Exclusive Interview with David Tellett – Maritime Product Manager, FrontM


FrontM is a tech startup that has developed a very unique Collaboration and AI Software platform that has been designed specifically to work in isolated and extreme maritime environments. FrontM enables mobile-led interactions that are simpler, more useful, more immediate and more informative.

“For businesses that serve users in such remote spaces, we enable a channel to connect, collaborate and automate processes for more effective customer experiences and better outcomes,” says David Tellett, Maritime Product Manager, FrontM.

Sea News (SN) interviewed David Tellett (DT), about the way FrontM is distinguishing and positioning itself in an ever-changing and dynamic industry. The excerpts…

SN: Shipping sector is vast. How can FrontM be helpful in connecting customers and their teams?

DT: The shipping sector is indeed vast, both in terms of the scale of the workforce and the distances between them. One of the biggest problems is that satellite connectivity remains limited and expensive compared with what we’re used to on shore. FrontM offers a platform for shore/ship collaboration which is optimised for these connectivity limitations – we can even let crew members on the same ship message each other over wifi without touching the internet connection at all! We’re also interested in helping them work better with their data. We help workers at sea communicate better – whether it’s with shore teams, colleagues on board the same vessel or even IoT devices!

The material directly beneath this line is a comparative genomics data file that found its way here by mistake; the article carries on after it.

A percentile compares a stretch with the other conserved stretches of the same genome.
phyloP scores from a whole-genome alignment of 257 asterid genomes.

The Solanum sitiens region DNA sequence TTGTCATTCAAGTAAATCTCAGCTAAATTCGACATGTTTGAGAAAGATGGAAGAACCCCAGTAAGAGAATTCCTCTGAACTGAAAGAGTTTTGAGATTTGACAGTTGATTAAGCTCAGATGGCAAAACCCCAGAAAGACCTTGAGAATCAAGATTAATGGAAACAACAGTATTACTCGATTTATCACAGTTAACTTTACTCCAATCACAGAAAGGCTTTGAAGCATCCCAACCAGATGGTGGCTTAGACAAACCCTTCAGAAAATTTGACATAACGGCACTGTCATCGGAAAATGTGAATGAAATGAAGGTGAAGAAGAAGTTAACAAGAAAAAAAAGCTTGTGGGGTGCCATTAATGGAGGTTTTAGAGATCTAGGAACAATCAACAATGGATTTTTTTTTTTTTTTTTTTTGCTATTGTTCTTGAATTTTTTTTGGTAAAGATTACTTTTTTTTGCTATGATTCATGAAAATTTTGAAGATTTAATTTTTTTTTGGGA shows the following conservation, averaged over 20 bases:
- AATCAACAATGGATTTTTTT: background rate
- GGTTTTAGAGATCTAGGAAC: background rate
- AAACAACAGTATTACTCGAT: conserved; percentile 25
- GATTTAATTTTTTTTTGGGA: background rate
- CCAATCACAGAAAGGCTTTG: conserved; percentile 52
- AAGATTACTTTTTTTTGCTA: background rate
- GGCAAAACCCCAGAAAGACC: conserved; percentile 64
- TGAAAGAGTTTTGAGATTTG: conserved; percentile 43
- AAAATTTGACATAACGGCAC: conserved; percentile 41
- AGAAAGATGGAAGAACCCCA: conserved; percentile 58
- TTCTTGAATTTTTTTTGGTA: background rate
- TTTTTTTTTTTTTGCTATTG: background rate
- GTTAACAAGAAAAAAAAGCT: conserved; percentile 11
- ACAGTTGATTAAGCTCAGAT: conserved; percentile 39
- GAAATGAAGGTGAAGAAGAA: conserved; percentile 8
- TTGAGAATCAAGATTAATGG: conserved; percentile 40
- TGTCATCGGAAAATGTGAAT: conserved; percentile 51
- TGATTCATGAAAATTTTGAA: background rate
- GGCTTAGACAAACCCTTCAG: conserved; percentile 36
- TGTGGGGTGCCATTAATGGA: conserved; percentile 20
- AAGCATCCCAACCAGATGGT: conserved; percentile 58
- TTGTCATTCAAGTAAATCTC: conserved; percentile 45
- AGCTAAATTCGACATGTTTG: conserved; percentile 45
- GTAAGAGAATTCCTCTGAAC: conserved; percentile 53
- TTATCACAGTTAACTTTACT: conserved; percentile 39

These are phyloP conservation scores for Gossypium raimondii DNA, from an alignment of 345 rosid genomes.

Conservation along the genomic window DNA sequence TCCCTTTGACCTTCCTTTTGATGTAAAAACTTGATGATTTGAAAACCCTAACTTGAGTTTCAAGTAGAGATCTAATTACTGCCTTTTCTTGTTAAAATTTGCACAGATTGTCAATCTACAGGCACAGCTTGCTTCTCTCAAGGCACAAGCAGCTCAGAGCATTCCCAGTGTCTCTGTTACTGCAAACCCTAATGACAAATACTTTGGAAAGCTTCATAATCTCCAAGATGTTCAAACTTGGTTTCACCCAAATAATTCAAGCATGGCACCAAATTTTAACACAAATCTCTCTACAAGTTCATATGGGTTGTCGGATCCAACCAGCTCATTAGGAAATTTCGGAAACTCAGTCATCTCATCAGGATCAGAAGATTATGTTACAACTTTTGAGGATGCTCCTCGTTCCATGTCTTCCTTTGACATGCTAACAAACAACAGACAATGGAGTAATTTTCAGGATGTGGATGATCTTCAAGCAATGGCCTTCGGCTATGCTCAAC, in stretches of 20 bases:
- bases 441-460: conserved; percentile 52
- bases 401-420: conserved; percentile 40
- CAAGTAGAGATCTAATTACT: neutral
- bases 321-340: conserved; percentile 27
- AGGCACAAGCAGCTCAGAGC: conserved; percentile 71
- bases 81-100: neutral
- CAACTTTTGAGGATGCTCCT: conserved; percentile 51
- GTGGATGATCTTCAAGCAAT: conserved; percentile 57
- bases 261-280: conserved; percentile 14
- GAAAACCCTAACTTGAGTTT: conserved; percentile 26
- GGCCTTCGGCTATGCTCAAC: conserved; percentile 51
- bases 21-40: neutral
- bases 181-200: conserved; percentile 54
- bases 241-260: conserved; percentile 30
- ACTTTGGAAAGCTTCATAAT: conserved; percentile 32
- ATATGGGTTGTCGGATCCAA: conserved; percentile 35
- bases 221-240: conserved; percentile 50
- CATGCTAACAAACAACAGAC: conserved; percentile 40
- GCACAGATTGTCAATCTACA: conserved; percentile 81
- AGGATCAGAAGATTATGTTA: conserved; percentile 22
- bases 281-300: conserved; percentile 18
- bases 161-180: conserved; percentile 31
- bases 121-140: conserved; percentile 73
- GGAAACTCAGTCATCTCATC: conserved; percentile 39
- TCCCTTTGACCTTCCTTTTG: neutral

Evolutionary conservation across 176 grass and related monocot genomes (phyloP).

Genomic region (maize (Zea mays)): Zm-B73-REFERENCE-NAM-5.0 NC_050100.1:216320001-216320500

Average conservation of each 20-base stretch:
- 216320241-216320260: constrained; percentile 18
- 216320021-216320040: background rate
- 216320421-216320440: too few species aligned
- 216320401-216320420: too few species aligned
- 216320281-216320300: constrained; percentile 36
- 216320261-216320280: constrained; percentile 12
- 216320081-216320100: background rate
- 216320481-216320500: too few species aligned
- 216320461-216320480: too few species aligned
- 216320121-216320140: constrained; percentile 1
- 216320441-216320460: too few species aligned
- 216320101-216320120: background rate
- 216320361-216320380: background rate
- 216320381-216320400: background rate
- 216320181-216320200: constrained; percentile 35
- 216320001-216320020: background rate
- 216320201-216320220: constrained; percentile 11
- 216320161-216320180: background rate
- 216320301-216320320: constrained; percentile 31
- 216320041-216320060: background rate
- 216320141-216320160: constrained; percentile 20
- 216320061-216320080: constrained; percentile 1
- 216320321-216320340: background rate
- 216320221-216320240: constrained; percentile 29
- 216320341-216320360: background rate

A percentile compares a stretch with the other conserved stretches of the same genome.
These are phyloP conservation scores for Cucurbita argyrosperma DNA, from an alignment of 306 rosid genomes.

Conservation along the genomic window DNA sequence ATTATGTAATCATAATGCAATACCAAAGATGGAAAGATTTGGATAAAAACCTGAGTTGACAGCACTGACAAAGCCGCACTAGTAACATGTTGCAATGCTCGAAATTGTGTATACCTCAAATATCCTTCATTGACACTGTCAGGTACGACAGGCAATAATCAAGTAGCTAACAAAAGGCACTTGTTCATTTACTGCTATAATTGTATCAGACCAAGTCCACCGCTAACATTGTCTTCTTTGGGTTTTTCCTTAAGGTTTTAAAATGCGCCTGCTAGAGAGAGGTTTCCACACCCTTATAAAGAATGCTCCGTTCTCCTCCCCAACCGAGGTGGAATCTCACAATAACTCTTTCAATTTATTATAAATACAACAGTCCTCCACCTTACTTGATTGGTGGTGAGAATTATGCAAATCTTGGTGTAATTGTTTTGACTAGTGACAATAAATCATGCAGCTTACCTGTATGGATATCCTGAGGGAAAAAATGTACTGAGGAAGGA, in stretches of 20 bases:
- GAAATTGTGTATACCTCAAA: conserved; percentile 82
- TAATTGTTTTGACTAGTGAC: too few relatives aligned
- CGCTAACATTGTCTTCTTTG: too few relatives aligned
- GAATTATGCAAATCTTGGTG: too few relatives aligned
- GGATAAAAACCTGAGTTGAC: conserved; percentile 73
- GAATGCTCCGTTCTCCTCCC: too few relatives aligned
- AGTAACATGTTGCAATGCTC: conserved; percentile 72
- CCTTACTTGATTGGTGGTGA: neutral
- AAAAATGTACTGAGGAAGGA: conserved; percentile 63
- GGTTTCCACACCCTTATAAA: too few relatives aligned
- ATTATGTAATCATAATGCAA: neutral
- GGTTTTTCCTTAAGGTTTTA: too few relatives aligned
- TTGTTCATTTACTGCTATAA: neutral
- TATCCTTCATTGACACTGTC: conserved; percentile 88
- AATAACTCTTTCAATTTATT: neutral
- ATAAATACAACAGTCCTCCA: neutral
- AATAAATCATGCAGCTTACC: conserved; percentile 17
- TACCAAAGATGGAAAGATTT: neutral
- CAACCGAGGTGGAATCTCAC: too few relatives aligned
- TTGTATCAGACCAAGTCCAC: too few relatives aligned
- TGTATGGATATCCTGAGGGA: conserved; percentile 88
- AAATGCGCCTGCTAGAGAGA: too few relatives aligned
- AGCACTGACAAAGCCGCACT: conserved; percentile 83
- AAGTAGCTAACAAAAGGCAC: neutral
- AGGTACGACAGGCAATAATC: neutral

SN: A ship generates large quantity of data on a daily basis. How effectively can this data be used?

DT: In general, better use of data in the industry can mean anything from exciting opportunities to use data to improve voyage planning, with all the economic, environmental and safety benefits that entails to simply having a better handle on costs. Data can also be used to make better decisions for on-board systems and services: everything from improving customer service on cruise ships to diagnosing the causes of technology identifying issues with container/freezer temperature.

Some of this data needs to be reacted to in real time, other data is very useful but can be reviewed retrospectively, other data turns out to not be very useful; but all of it is expensive to exchange between ship and shore, even if there is available bandwidth to do it. For us, a large part of the challenge of using data generated by ships effectively is deciding which data to exchange between ship and shore when, and what data processing can be done on board.

SN: Artificial Intelligence will be guiding the shipping industry in the coming years. Please elaborate in what ways AI can be implemented in Shipping and Maritime.

DT: Artificial Intelligence can mean a wide range of different things in different contexts. One of the most radical uses of AI, for example, is in autonomous ships. Machine Learning techniques can be applied to much of the data generated by ships to derive new business insights, optimize voyages or highlight potential problems, and some of the industry’s most ambitious digital transformation projects focus on that.